Before this court addresses the waiver issue that has been outlinedabove, it must first decide whether to apply state or federal law toresolve that issue. And, "[although it seems logical that state law wouldcontrol, the interpretation of a marital termination agreement ordinarilybeing a matter of state law," state law does not govern the outcome ofthis type ofPage 9case.47 Congress has "mandated that ERISA `shall supersede anyand all State laws insofar as they may now or hereafter relate to anyemployee benefit plan' covered by the statute."48 There is no disputethat the life insurance policy in issue is part of an "employee benefitplan" and, hence, falls within the scope of ERISA's coverage.49Courts, moreover, have uniformly held that "[t]he determination of thebeneficiary of the proceeds of an insurance policy plainly relates to anemployee benefit plan."50 ERISA, therefore, preempts the applicationof state law in this case. So, in resolving the waiver issue in thiscase, this court must look either to the language of the ERISA statuteor, if that language does not provide the answer, to the body of federalcommon law that interprets that statute.51
Having decided that ERISA preempts the application of state law in thiscase, this court may now return its attention to the issue of whether, ina marital agreement that has been incorporated into a divorce judgment, aspouse may effectively waive his beneficiary interest in anERISA-regulated plan. Courts that have addressed this issue "have splitas to whether ERISA itself supplies the rule of law or whether judgesmust look to federal common law for thePage 10controlling principles."52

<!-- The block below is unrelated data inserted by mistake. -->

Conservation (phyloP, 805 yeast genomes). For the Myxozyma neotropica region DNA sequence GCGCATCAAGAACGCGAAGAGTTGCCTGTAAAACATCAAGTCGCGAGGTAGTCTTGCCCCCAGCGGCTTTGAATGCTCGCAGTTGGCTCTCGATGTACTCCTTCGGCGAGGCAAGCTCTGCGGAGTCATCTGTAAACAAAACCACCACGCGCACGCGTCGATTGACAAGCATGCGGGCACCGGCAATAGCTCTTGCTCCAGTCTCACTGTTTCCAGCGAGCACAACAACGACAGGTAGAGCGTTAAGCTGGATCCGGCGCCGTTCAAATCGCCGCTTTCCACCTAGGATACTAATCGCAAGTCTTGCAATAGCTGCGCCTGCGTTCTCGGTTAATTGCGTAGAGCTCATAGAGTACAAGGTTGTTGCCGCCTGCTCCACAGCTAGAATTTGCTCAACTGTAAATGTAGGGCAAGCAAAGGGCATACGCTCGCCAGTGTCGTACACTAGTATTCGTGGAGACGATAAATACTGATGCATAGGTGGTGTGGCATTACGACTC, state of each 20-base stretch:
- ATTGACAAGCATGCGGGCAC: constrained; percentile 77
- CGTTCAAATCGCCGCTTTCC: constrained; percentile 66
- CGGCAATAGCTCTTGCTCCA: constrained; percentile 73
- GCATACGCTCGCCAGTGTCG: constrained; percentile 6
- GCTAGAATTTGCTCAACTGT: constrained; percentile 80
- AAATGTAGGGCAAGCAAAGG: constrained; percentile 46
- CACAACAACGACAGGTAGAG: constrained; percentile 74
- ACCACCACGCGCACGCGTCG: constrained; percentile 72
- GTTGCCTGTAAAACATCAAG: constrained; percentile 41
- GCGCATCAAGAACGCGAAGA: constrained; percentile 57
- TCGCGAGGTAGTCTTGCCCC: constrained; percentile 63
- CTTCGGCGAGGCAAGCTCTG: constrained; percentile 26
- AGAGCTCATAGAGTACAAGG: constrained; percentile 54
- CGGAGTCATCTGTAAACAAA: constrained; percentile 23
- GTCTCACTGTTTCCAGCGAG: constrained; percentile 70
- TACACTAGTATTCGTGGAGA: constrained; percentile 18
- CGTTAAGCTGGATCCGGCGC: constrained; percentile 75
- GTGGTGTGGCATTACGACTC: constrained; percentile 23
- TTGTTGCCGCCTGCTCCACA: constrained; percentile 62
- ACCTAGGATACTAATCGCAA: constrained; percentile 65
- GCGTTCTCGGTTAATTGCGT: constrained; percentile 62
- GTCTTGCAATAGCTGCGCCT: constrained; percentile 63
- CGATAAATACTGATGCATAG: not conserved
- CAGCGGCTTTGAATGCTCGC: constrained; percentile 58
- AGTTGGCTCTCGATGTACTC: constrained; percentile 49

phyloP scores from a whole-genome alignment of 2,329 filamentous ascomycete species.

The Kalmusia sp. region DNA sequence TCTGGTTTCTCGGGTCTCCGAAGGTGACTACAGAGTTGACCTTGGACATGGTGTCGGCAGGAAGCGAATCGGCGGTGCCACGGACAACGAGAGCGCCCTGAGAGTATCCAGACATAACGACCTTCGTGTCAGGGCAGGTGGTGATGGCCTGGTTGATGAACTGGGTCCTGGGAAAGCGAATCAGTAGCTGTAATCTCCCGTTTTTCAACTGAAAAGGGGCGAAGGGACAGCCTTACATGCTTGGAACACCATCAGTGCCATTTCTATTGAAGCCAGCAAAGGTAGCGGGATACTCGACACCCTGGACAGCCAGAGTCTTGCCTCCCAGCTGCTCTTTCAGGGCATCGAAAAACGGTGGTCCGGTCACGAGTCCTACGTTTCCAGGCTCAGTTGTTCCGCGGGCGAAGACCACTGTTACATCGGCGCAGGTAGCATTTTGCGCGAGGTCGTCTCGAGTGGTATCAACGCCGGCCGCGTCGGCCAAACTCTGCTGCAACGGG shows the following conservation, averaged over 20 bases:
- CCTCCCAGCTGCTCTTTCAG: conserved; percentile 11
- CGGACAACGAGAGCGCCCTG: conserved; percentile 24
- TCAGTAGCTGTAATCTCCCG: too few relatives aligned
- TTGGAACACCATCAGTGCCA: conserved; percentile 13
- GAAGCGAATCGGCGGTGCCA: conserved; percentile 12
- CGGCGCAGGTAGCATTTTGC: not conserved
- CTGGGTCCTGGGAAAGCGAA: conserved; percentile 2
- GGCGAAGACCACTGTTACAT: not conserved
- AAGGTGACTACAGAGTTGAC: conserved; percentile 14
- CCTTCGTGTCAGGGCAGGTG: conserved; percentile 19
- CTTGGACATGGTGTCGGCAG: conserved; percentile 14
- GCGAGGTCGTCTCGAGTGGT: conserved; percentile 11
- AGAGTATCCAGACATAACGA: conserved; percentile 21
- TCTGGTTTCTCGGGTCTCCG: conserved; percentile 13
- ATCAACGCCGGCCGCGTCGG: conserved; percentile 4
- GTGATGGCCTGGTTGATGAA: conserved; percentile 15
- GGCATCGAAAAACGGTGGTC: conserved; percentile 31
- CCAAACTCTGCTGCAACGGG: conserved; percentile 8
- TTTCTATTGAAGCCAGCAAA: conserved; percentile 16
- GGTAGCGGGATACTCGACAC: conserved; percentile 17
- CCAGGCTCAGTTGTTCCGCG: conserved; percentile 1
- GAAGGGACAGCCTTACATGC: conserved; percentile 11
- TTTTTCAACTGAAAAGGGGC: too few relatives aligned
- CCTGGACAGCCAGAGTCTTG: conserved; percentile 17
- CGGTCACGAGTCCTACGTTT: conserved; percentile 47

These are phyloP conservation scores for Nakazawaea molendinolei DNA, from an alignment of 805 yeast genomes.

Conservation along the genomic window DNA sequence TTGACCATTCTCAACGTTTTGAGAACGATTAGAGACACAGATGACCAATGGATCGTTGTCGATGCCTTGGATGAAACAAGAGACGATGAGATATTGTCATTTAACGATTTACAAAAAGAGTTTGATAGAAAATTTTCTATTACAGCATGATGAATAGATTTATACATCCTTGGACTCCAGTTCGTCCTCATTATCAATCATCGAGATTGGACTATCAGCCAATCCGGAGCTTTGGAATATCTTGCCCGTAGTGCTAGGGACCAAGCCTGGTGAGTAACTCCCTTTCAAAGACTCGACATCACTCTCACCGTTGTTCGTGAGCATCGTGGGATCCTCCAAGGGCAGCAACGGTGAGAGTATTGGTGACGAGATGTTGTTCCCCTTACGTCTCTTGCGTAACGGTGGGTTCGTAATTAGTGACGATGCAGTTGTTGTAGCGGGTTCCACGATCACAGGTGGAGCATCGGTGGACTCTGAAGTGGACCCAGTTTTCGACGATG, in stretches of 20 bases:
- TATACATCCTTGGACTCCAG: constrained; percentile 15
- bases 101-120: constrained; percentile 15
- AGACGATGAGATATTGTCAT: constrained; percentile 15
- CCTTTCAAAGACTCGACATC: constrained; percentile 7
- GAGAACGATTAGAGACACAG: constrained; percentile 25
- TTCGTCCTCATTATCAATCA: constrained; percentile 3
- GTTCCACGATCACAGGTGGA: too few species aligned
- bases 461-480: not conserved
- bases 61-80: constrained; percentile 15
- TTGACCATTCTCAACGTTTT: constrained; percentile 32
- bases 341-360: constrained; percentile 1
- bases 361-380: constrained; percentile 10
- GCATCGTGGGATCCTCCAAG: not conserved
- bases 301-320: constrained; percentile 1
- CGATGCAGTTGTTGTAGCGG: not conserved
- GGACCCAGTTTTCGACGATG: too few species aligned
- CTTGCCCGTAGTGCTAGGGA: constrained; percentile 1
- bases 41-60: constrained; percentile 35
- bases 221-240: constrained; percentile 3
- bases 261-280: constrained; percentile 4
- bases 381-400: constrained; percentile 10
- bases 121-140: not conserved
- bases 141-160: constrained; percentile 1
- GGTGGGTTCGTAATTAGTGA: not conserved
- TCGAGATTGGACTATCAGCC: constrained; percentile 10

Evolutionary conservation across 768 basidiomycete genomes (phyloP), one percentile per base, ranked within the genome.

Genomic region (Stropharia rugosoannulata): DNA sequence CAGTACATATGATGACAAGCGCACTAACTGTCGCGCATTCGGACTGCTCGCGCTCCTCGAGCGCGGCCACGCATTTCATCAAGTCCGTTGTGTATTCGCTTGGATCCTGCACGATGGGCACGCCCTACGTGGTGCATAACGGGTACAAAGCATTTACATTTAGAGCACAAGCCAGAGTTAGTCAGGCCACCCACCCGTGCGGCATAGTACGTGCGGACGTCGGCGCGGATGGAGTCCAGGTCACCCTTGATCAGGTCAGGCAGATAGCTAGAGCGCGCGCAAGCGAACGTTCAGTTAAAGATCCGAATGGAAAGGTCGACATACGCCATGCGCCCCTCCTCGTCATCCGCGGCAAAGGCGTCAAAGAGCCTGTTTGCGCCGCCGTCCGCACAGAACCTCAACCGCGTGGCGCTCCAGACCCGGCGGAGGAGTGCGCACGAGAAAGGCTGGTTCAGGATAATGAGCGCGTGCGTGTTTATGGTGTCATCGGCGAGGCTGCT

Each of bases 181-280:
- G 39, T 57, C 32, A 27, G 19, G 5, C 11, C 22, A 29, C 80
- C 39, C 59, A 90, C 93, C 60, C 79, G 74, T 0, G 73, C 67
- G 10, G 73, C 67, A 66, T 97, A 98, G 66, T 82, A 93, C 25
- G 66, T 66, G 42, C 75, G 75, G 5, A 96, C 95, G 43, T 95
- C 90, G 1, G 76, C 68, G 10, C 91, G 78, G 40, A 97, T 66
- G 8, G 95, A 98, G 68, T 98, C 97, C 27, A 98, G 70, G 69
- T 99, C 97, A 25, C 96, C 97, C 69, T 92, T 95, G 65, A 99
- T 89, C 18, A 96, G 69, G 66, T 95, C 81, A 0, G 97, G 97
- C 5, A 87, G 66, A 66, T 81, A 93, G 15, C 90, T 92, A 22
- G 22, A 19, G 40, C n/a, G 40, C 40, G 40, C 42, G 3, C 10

A minority of the courts that have considered this issue have decidedthat Section 1104(a)(1)(D) of ERISA specifically addresses the issue andmandates "that a clear beneficiary designation under an ERISA plan maynot be disturbed by a waiver in external documents."53 They note thatSection 1104(a)(1)(D) "requires plan administrators to perform theirobligations `in accordance with the documents and instruments governingthe plan.'"54 With that statutory command in mind, these courts arguethat "a divorce settlement cannot waive pension plan benefits when aclear designation has been made on the plan documents."55 Theymaintain that a plan administrator should be required to look only toplan documents to discharge his duties. And, they point out that thisapproach is consistent with "the intent of Congress that ERISA plans beuniform in their interpretation and simple in their application."56
The majority of the courts that have considered the issue, however,have held that, because "there is no specific provision in ERISA thatgoverns the issue of what acts constitute a valid waiver of benefits," itis proper to look beyond the language of ERISA and apply federal commonlaw in deciding whether a spouse may effectively waive his beneficiaryinterest in anPage 11ERISA-regulated plan.57 When ERISA is silent on an issue, courts, asa general rule, may "turn to state law" for guidance when they initiallyfashion federal common law rules to govern ERISA suits, so long as thestate law is consistent with ERISA and its underlying policies.58
According to the federal common law rule that has emerged, "ERISA doesnot preempt an explicit waiver of interest by a nonparticipantbeneficiary of an ERISA-regulated benefits plan.59 The rule"require[s] proof of a specific termination of the rights in question inorder to effectively waive a beneficiary's interest under anERISA-regulated plan."60 An alternative "formulation of th[at]principle] mandates that an attempted waiver by a designated beneficiaryof an ERISA-regulated benefits plan be `explicit, voluntary, and made ingood faith' to be considered valid."61 At least one court hasdeclared that, however the rule is stated, when a court "evaluate[s]whether [a] waiver is effective in a given case, [it should be] moreconcerned with whether a reasonable person would have understood that shewas waiving her interest in thePage 12proceeds or benefits in question than with any magic language contained inthe waiver itself."62